CARES Act Provides For Direct Relief Payments To Michiganders

Fraser Trebilcock
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Fraser Trebilcock

The Federal government would make direct cash relief payments to individuals who meet certain qualifications if the U.S. House approves and the President signs the Coronavirus Aid, Relief, and Economic Security Act (“CARES Act”), passed by the Senate late Wednesday. For most Michiganders, the money is to arrive from the IRS likely in April via direct deposit, or later if mailed.

Individuals earning up to $75,000 a year will be eligible to receive a $1,200 payment. Payment amounts begin phasing out for individuals making more than $75,000 and are eliminated for individuals making more than $99,000 a year (the payment amount falls by $5 for every $100 in income above $75,000).

Married couples are eligible to receive $2,400 as long as their adjusted gross income is under $150,000 a year. Again, above this amount of income, payments are phased out and eliminated for couples earning more than $198,000. Married couples will receive an additional $500 for every child.

Michiganders who file as a “head of household” (typically single parents with children) are eligible for $1,200 payment, but the income threshold and final phase out is higher (up to $112,500 with payment being phased out on those heads of household earning more than $136,500). As with single and married couples, heads of household will also receive an additional $500 per child.

Individuals on Social Security are eligible to receive a Coronavirus relief payment as long as their total income does not exceed the limit. Low-income Michiganders on Social Security who typically do not need to file a tax return, will receive a payment as long as they received a SSA-1099 form (the Social Security benefit statement). These payments will be made via the usual way that these individuals receive their Social Security payment.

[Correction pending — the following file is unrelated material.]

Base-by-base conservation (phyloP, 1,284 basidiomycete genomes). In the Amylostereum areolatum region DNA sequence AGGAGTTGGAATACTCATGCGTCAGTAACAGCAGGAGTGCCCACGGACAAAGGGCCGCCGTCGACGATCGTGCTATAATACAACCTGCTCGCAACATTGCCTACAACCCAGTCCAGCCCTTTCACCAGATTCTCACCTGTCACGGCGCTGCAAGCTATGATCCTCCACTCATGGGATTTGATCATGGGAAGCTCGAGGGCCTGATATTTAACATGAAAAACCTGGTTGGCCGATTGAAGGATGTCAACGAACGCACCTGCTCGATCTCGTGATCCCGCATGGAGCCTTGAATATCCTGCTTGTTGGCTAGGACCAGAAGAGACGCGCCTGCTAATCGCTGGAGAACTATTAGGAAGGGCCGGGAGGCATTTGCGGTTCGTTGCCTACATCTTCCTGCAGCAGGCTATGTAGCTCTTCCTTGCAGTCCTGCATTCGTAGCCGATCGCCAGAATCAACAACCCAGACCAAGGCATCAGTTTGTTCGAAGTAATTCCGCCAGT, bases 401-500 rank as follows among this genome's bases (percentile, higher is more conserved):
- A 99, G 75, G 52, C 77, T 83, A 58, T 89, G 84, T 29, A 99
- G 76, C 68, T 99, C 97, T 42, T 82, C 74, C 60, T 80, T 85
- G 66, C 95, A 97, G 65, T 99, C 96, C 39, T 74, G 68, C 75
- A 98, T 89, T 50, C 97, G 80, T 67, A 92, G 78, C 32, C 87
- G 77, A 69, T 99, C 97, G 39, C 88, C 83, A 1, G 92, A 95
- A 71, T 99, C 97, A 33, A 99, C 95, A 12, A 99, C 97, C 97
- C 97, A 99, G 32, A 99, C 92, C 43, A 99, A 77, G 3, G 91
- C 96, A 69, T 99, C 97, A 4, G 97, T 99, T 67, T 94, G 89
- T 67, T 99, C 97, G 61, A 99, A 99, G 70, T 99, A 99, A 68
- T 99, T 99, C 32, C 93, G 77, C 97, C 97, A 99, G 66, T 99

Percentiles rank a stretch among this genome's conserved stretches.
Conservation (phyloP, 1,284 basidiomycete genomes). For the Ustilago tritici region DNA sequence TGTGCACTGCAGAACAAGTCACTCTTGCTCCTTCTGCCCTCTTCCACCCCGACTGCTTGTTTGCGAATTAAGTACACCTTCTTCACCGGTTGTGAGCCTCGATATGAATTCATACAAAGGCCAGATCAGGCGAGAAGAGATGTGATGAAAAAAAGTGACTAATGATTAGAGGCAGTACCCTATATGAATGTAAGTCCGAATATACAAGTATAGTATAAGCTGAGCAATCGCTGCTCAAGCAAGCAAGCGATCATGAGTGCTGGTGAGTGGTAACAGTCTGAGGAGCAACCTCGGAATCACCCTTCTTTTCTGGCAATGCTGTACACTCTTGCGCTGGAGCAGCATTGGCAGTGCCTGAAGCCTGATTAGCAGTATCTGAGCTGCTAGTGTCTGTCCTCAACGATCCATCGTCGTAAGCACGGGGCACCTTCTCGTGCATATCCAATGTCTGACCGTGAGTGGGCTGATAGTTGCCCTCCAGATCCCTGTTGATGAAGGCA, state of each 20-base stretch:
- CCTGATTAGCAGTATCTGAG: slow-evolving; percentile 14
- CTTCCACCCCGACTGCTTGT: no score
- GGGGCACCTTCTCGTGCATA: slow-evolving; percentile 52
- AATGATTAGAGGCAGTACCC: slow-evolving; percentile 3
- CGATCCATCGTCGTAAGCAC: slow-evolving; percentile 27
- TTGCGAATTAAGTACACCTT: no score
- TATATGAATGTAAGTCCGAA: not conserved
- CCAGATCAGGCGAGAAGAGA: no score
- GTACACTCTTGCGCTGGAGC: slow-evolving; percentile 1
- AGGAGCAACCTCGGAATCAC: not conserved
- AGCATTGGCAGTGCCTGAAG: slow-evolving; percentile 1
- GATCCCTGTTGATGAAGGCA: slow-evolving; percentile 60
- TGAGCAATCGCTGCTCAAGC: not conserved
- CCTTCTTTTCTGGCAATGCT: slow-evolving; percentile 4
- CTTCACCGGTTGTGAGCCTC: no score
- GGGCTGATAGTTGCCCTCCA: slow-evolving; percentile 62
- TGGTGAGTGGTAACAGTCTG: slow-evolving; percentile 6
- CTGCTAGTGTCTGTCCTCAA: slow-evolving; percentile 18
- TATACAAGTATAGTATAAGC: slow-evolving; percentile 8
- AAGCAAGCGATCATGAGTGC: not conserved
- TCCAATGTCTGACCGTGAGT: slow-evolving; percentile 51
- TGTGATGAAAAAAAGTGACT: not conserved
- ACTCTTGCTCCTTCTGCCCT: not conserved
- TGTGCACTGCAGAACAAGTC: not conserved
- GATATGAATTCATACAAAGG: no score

Identifying eligible recipients and disbursing payments falls on the IRS. The IRS will use the most recent tax return information on file, either an individual already filed a 2019 tax return (the one most people are working on now), or the 2018 tax return if no 2019 tax return is on file. The IRS will also use the direct deposit information from the individual’s or couple’s 2019 return to send payments directly to their bank account. If no direct deposit details are disclosed on the return, the IRS will mail a physical check.

The Coronavirus relief payment is not taxable by the IRS (the state and local units have not addressed this as of yet). That said, there is a catch. Under the legislation, it is the individual’s or couple’s 2020 income that qualifies them for the payment. Of course, no one knows their total 2020 income yet, so the IRS is using tax return data from 2019 and 2018 to determine eligibility, amount, and payment. Therefore for some individuals and families, they may have to pay back some of the payment if their income for 2020 turns out to be more than the qualifying amount. Repayment will be determined and adjusted on the taxpayer’s 2020 income tax return and satisfied on April 15, 2020.

 

DISCLAIMER: Because of the generality of this update, the information provided herein may not be applicable in all situations and should not be acted upon without specific legal advice based on particular situations.

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